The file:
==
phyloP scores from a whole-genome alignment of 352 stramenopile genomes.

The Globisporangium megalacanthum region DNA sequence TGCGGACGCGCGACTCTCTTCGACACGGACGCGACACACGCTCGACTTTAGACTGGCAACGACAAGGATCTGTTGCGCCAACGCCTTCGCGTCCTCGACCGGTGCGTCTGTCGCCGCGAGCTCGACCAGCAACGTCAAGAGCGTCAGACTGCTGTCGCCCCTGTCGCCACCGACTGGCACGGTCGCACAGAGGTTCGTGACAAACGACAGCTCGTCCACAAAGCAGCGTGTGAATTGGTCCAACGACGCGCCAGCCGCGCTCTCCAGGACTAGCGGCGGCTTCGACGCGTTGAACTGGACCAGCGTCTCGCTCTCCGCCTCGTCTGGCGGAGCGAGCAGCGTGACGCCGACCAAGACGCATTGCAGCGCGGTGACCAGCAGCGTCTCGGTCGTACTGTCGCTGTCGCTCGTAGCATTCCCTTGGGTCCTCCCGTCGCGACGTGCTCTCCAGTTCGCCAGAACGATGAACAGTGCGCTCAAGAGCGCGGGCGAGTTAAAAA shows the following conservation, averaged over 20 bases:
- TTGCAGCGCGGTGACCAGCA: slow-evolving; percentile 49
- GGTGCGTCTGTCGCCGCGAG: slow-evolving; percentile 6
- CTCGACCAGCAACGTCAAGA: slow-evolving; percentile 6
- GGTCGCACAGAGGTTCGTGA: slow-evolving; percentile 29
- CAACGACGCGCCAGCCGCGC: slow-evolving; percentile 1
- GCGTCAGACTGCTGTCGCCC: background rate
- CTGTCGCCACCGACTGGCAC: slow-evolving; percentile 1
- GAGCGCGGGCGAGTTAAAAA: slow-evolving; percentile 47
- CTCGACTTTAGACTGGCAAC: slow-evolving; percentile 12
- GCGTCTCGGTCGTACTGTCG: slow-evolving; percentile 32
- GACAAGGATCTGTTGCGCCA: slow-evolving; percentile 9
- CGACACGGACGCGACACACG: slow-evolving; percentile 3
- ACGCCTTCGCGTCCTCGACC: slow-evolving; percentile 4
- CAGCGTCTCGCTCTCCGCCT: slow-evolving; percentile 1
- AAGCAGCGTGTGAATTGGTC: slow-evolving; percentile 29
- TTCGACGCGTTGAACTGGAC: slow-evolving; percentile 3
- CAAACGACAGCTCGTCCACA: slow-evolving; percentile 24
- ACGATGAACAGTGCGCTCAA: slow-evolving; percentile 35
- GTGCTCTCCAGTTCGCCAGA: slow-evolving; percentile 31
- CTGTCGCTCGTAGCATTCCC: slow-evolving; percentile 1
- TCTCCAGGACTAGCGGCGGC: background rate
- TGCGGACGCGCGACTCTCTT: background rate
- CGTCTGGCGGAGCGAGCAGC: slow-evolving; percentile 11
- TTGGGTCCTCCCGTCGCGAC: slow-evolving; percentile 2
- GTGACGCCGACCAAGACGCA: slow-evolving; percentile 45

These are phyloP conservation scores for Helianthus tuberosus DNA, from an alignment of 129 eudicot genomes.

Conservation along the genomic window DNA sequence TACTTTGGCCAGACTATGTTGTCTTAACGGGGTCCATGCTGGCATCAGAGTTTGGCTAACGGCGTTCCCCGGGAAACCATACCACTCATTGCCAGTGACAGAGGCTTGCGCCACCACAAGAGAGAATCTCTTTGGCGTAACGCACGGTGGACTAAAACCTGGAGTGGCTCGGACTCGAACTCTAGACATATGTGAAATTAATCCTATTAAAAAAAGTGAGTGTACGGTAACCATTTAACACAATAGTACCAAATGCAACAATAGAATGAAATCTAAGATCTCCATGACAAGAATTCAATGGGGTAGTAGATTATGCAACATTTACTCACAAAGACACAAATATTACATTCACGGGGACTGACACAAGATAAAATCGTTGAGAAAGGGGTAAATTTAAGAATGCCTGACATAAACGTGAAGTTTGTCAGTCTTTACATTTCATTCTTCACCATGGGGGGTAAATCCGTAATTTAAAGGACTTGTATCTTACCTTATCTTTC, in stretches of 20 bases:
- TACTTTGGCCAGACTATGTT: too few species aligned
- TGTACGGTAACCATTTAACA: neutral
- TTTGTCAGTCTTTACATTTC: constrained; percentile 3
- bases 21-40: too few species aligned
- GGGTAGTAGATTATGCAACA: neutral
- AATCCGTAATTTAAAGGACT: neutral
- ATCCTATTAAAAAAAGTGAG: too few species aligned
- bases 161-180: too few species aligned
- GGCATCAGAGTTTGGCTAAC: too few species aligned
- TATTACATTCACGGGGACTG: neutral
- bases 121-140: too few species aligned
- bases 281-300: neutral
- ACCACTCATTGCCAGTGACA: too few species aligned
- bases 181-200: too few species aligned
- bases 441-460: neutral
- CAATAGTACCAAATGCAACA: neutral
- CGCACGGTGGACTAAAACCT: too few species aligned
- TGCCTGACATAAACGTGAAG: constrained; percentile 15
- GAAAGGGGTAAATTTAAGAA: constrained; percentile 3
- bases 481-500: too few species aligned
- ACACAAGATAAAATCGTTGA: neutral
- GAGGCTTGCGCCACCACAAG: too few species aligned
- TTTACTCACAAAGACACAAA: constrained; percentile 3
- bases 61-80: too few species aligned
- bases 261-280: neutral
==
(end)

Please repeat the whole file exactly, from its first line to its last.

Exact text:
phyloP scores from a whole-genome alignment of 352 stramenopile genomes.

The Globisporangium megalacanthum region DNA sequence TGCGGACGCGCGACTCTCTTCGACACGGACGCGACACACGCTCGACTTTAGACTGGCAACGACAAGGATCTGTTGCGCCAACGCCTTCGCGTCCTCGACCGGTGCGTCTGTCGCCGCGAGCTCGACCAGCAACGTCAAGAGCGTCAGACTGCTGTCGCCCCTGTCGCCACCGACTGGCACGGTCGCACAGAGGTTCGTGACAAACGACAGCTCGTCCACAAAGCAGCGTGTGAATTGGTCCAACGACGCGCCAGCCGCGCTCTCCAGGACTAGCGGCGGCTTCGACGCGTTGAACTGGACCAGCGTCTCGCTCTCCGCCTCGTCTGGCGGAGCGAGCAGCGTGACGCCGACCAAGACGCATTGCAGCGCGGTGACCAGCAGCGTCTCGGTCGTACTGTCGCTGTCGCTCGTAGCATTCCCTTGGGTCCTCCCGTCGCGACGTGCTCTCCAGTTCGCCAGAACGATGAACAGTGCGCTCAAGAGCGCGGGCGAGTTAAAAA shows the following conservation, averaged over 20 bases:
- TTGCAGCGCGGTGACCAGCA: slow-evolving; percentile 49
- GGTGCGTCTGTCGCCGCGAG: slow-evolving; percentile 6
- CTCGACCAGCAACGTCAAGA: slow-evolving; percentile 6
- GGTCGCACAGAGGTTCGTGA: slow-evolving; percentile 29
- CAACGACGCGCCAGCCGCGC: slow-evolving; percentile 1
- GCGTCAGACTGCTGTCGCCC: background rate
- CTGTCGCCACCGACTGGCAC: slow-evolving; percentile 1
- GAGCGCGGGCGAGTTAAAAA: slow-evolving; percentile 47
- CTCGACTTTAGACTGGCAAC: slow-evolving; percentile 12
- GCGTCTCGGTCGTACTGTCG: slow-evolving; percentile 32
- GACAAGGATCTGTTGCGCCA: slow-evolving; percentile 9
- CGACACGGACGCGACACACG: slow-evolving; percentile 3
- ACGCCTTCGCGTCCTCGACC: slow-evolving; percentile 4
- CAGCGTCTCGCTCTCCGCCT: slow-evolving; percentile 1
- AAGCAGCGTGTGAATTGGTC: slow-evolving; percentile 29
- TTCGACGCGTTGAACTGGAC: slow-evolving; percentile 3
- CAAACGACAGCTCGTCCACA: slow-evolving; percentile 24
- ACGATGAACAGTGCGCTCAA: slow-evolving; percentile 35
- GTGCTCTCCAGTTCGCCAGA: slow-evolving; percentile 31
- CTGTCGCTCGTAGCATTCCC: slow-evolving; percentile 1
- TCTCCAGGACTAGCGGCGGC: background rate
- TGCGGACGCGCGACTCTCTT: background rate
- CGTCTGGCGGAGCGAGCAGC: slow-evolving; percentile 11
- TTGGGTCCTCCCGTCGCGAC: slow-evolving; percentile 2
- GTGACGCCGACCAAGACGCA: slow-evolving; percentile 45

These are phyloP conservation scores for Helianthus tuberosus DNA, from an alignment of 129 eudicot genomes.

Conservation along the genomic window DNA sequence TACTTTGGCCAGACTATGTTGTCTTAACGGGGTCCATGCTGGCATCAGAGTTTGGCTAACGGCGTTCCCCGGGAAACCATACCACTCATTGCCAGTGACAGAGGCTTGCGCCACCACAAGAGAGAATCTCTTTGGCGTAACGCACGGTGGACTAAAACCTGGAGTGGCTCGGACTCGAACTCTAGACATATGTGAAATTAATCCTATTAAAAAAAGTGAGTGTACGGTAACCATTTAACACAATAGTACCAAATGCAACAATAGAATGAAATCTAAGATCTCCATGACAAGAATTCAATGGGGTAGTAGATTATGCAACATTTACTCACAAAGACACAAATATTACATTCACGGGGACTGACACAAGATAAAATCGTTGAGAAAGGGGTAAATTTAAGAATGCCTGACATAAACGTGAAGTTTGTCAGTCTTTACATTTCATTCTTCACCATGGGGGGTAAATCCGTAATTTAAAGGACTTGTATCTTACCTTATCTTTC, in stretches of 20 bases:
- TACTTTGGCCAGACTATGTT: too few species aligned
- TGTACGGTAACCATTTAACA: neutral
- TTTGTCAGTCTTTACATTTC: constrained; percentile 3
- bases 21-40: too few species aligned
- GGGTAGTAGATTATGCAACA: neutral
- AATCCGTAATTTAAAGGACT: neutral
- ATCCTATTAAAAAAAGTGAG: too few species aligned
- bases 161-180: too few species aligned
- GGCATCAGAGTTTGGCTAAC: too few species aligned
- TATTACATTCACGGGGACTG: neutral
- bases 121-140: too few species aligned
- bases 281-300: neutral
- ACCACTCATTGCCAGTGACA: too few species aligned
- bases 181-200: too few species aligned
- bases 441-460: neutral
- CAATAGTACCAAATGCAACA: neutral
- CGCACGGTGGACTAAAACCT: too few species aligned
- TGCCTGACATAAACGTGAAG: constrained; percentile 15
- GAAAGGGGTAAATTTAAGAA: constrained; percentile 3
- bases 481-500: too few species aligned
- ACACAAGATAAAATCGTTGA: neutral
- GAGGCTTGCGCCACCACAAG: too few species aligned
- TTTACTCACAAAGACACAAA: constrained; percentile 3
- bases 61-80: too few species aligned
- bases 261-280: neutral